News

Patricia Barker Responds to All Those Royal New Zealand Ballet Rumors

Still via YouTube

The past few months have brought on a media storm surrounding accusations about the culture and employment practices at the Royal New Zealand Ballet. But it turns out, much of the reported information doesn't tell the whole story.

Caught up in the rumors has been newly hired artistic director Patricia Barker. The former Pacific Northwest Ballet star and concurrent director of Grand Rapids Ballet took over RNZB last June, and although the most troubling aspects of what has been reported, such as accusations of abusive behavior and other workplace grievances, pre-date her appointment, some complaints have been directed at her.


Class at RNZB. Photo by Evan Li, via rnzb.org.nz

The board of RNZB said in a press release last month: "Recent speculation about the culture and employment practices of the RNZB are troubling and unfair." To further address such allegations, the board has arranged for an independent review of RNZB's employment processes.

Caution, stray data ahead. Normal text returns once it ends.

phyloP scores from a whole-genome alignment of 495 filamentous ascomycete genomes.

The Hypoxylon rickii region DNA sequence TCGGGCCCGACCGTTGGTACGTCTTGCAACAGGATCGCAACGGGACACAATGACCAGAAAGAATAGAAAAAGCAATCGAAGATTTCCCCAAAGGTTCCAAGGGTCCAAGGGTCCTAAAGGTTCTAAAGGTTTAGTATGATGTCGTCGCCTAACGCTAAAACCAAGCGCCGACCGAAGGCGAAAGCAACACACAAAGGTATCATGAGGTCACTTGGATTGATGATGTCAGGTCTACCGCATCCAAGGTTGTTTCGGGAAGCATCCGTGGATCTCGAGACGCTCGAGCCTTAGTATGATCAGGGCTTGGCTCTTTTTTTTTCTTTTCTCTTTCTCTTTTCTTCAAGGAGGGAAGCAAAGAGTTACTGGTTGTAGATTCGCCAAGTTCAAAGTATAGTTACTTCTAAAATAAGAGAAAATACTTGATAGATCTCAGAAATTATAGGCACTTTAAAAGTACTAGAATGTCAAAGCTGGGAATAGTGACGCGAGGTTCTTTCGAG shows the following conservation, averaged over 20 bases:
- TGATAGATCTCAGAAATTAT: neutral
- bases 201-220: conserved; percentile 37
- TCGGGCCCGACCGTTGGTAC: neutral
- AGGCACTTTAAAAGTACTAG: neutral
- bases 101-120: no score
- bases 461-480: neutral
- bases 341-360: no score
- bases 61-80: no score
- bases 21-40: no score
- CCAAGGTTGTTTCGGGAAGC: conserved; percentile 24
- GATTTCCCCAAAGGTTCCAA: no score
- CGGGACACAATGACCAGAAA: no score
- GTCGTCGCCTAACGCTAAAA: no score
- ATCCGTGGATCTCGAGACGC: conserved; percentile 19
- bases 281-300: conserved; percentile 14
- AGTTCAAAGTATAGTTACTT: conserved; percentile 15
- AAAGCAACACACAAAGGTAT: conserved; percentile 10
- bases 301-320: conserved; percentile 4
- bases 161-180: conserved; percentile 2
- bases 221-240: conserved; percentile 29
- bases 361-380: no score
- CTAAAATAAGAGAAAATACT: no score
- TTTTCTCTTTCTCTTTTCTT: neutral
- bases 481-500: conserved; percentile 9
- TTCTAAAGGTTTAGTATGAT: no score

One of the issues widely reported in the New Zealand media is that half of RNZB's thirty-six dancers have left the company or didn't have their contracts renewed. Barker says in her tenure as director that number is actually ten; three retired, four were not reengaged and three, Tonia Looker, Kohei Iwamoto and Isabella Swietlicki took positions at Australia's Queensland Ballet. Barker also points out Looker (who is Australian) and Iwamoto had auditioned for Queensland Ballet a year ago and were awaiting positions before she even worked with them, and that Swietlicki left to follow boyfriend Iwamoto.

Barker in class with Royal New Zealand Ballet. Photo by Stephen A'Court, Courtesy RNZB